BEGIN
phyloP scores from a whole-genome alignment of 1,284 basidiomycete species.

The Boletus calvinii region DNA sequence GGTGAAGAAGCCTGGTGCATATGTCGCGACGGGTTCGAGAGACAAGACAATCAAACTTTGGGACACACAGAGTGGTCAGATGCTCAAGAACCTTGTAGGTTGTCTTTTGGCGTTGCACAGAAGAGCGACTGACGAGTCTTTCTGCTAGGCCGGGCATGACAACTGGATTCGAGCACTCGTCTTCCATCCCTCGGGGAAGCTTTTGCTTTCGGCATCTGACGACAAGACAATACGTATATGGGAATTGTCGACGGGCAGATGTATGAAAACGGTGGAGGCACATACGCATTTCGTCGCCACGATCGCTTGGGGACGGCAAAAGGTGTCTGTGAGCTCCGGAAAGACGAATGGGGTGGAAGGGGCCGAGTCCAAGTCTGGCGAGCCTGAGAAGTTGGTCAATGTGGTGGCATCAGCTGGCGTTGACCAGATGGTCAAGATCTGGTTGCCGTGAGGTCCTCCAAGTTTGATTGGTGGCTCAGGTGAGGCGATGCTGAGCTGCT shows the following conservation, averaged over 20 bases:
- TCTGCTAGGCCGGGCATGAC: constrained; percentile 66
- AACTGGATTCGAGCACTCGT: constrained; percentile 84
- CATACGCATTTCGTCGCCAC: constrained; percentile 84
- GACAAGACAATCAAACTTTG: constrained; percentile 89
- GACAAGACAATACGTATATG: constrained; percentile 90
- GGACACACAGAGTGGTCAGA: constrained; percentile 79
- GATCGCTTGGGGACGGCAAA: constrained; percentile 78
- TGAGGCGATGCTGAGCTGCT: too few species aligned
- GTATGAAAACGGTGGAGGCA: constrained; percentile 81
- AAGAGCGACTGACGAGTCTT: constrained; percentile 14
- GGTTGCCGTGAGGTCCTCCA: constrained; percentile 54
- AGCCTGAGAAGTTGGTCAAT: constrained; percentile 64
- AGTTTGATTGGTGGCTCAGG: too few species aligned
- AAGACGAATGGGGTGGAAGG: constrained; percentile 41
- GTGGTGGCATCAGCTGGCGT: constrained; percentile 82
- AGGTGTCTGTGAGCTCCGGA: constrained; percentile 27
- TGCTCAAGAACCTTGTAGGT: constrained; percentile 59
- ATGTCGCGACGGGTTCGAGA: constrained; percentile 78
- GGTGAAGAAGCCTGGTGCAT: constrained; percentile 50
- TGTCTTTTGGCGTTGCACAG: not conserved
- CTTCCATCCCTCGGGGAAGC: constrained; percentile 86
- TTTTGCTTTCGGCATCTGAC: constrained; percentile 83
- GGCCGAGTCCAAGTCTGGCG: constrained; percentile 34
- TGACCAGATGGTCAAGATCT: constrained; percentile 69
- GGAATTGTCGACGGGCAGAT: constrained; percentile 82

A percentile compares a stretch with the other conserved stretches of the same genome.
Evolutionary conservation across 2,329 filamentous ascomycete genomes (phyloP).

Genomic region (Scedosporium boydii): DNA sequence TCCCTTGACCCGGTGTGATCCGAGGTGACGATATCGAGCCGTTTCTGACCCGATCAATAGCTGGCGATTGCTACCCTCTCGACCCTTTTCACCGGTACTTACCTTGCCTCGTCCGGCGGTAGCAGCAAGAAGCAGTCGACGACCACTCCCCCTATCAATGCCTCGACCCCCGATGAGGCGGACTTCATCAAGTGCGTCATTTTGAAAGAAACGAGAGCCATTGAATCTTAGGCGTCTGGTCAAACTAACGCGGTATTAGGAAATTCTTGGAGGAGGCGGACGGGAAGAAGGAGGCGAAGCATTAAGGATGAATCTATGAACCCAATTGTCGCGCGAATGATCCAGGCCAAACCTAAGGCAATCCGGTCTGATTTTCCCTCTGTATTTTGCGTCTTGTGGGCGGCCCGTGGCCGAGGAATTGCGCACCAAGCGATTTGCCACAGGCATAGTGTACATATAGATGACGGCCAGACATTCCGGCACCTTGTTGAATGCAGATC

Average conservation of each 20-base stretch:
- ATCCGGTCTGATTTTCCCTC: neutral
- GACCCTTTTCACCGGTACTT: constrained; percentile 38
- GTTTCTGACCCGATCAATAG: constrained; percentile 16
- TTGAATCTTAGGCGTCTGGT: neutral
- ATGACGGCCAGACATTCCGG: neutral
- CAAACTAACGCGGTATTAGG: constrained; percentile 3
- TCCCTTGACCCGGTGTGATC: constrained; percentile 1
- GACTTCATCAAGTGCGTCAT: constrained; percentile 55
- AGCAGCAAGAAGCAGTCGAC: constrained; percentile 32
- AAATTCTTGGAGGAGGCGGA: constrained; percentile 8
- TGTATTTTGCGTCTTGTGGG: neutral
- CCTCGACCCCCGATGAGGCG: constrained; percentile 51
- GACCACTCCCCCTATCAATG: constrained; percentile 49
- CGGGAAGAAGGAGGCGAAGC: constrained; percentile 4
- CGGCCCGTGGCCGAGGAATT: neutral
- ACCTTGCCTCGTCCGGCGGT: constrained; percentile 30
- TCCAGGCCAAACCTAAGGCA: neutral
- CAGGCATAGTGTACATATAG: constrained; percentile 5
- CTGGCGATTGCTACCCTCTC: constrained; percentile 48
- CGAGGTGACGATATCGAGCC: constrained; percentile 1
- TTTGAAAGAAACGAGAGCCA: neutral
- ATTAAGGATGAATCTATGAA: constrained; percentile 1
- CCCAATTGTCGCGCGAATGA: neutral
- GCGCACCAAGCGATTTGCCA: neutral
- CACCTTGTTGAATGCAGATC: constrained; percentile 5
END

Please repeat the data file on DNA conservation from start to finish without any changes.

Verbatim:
phyloP scores from a whole-genome alignment of 1,284 basidiomycete species.

The Boletus calvinii region DNA sequence GGTGAAGAAGCCTGGTGCATATGTCGCGACGGGTTCGAGAGACAAGACAATCAAACTTTGGGACACACAGAGTGGTCAGATGCTCAAGAACCTTGTAGGTTGTCTTTTGGCGTTGCACAGAAGAGCGACTGACGAGTCTTTCTGCTAGGCCGGGCATGACAACTGGATTCGAGCACTCGTCTTCCATCCCTCGGGGAAGCTTTTGCTTTCGGCATCTGACGACAAGACAATACGTATATGGGAATTGTCGACGGGCAGATGTATGAAAACGGTGGAGGCACATACGCATTTCGTCGCCACGATCGCTTGGGGACGGCAAAAGGTGTCTGTGAGCTCCGGAAAGACGAATGGGGTGGAAGGGGCCGAGTCCAAGTCTGGCGAGCCTGAGAAGTTGGTCAATGTGGTGGCATCAGCTGGCGTTGACCAGATGGTCAAGATCTGGTTGCCGTGAGGTCCTCCAAGTTTGATTGGTGGCTCAGGTGAGGCGATGCTGAGCTGCT shows the following conservation, averaged over 20 bases:
- TCTGCTAGGCCGGGCATGAC: constrained; percentile 66
- AACTGGATTCGAGCACTCGT: constrained; percentile 84
- CATACGCATTTCGTCGCCAC: constrained; percentile 84
- GACAAGACAATCAAACTTTG: constrained; percentile 89
- GACAAGACAATACGTATATG: constrained; percentile 90
- GGACACACAGAGTGGTCAGA: constrained; percentile 79
- GATCGCTTGGGGACGGCAAA: constrained; percentile 78
- TGAGGCGATGCTGAGCTGCT: too few species aligned
- GTATGAAAACGGTGGAGGCA: constrained; percentile 81
- AAGAGCGACTGACGAGTCTT: constrained; percentile 14
- GGTTGCCGTGAGGTCCTCCA: constrained; percentile 54
- AGCCTGAGAAGTTGGTCAAT: constrained; percentile 64
- AGTTTGATTGGTGGCTCAGG: too few species aligned
- AAGACGAATGGGGTGGAAGG: constrained; percentile 41
- GTGGTGGCATCAGCTGGCGT: constrained; percentile 82
- AGGTGTCTGTGAGCTCCGGA: constrained; percentile 27
- TGCTCAAGAACCTTGTAGGT: constrained; percentile 59
- ATGTCGCGACGGGTTCGAGA: constrained; percentile 78
- GGTGAAGAAGCCTGGTGCAT: constrained; percentile 50
- TGTCTTTTGGCGTTGCACAG: not conserved
- CTTCCATCCCTCGGGGAAGC: constrained; percentile 86
- TTTTGCTTTCGGCATCTGAC: constrained; percentile 83
- GGCCGAGTCCAAGTCTGGCG: constrained; percentile 34
- TGACCAGATGGTCAAGATCT: constrained; percentile 69
- GGAATTGTCGACGGGCAGAT: constrained; percentile 82

A percentile compares a stretch with the other conserved stretches of the same genome.
Evolutionary conservation across 2,329 filamentous ascomycete genomes (phyloP).

Genomic region (Scedosporium boydii): DNA sequence TCCCTTGACCCGGTGTGATCCGAGGTGACGATATCGAGCCGTTTCTGACCCGATCAATAGCTGGCGATTGCTACCCTCTCGACCCTTTTCACCGGTACTTACCTTGCCTCGTCCGGCGGTAGCAGCAAGAAGCAGTCGACGACCACTCCCCCTATCAATGCCTCGACCCCCGATGAGGCGGACTTCATCAAGTGCGTCATTTTGAAAGAAACGAGAGCCATTGAATCTTAGGCGTCTGGTCAAACTAACGCGGTATTAGGAAATTCTTGGAGGAGGCGGACGGGAAGAAGGAGGCGAAGCATTAAGGATGAATCTATGAACCCAATTGTCGCGCGAATGATCCAGGCCAAACCTAAGGCAATCCGGTCTGATTTTCCCTCTGTATTTTGCGTCTTGTGGGCGGCCCGTGGCCGAGGAATTGCGCACCAAGCGATTTGCCACAGGCATAGTGTACATATAGATGACGGCCAGACATTCCGGCACCTTGTTGAATGCAGATC

Average conservation of each 20-base stretch:
- ATCCGGTCTGATTTTCCCTC: neutral
- GACCCTTTTCACCGGTACTT: constrained; percentile 38
- GTTTCTGACCCGATCAATAG: constrained; percentile 16
- TTGAATCTTAGGCGTCTGGT: neutral
- ATGACGGCCAGACATTCCGG: neutral
- CAAACTAACGCGGTATTAGG: constrained; percentile 3
- TCCCTTGACCCGGTGTGATC: constrained; percentile 1
- GACTTCATCAAGTGCGTCAT: constrained; percentile 55
- AGCAGCAAGAAGCAGTCGAC: constrained; percentile 32
- AAATTCTTGGAGGAGGCGGA: constrained; percentile 8
- TGTATTTTGCGTCTTGTGGG: neutral
- CCTCGACCCCCGATGAGGCG: constrained; percentile 51
- GACCACTCCCCCTATCAATG: constrained; percentile 49
- CGGGAAGAAGGAGGCGAAGC: constrained; percentile 4
- CGGCCCGTGGCCGAGGAATT: neutral
- ACCTTGCCTCGTCCGGCGGT: constrained; percentile 30
- TCCAGGCCAAACCTAAGGCA: neutral
- CAGGCATAGTGTACATATAG: constrained; percentile 5
- CTGGCGATTGCTACCCTCTC: constrained; percentile 48
- CGAGGTGACGATATCGAGCC: constrained; percentile 1
- TTTGAAAGAAACGAGAGCCA: neutral
- ATTAAGGATGAATCTATGAA: constrained; percentile 1
- CCCAATTGTCGCGCGAATGA: neutral
- GCGCACCAAGCGATTTGCCA: neutral
- CACCTTGTTGAATGCAGATC: constrained; percentile 5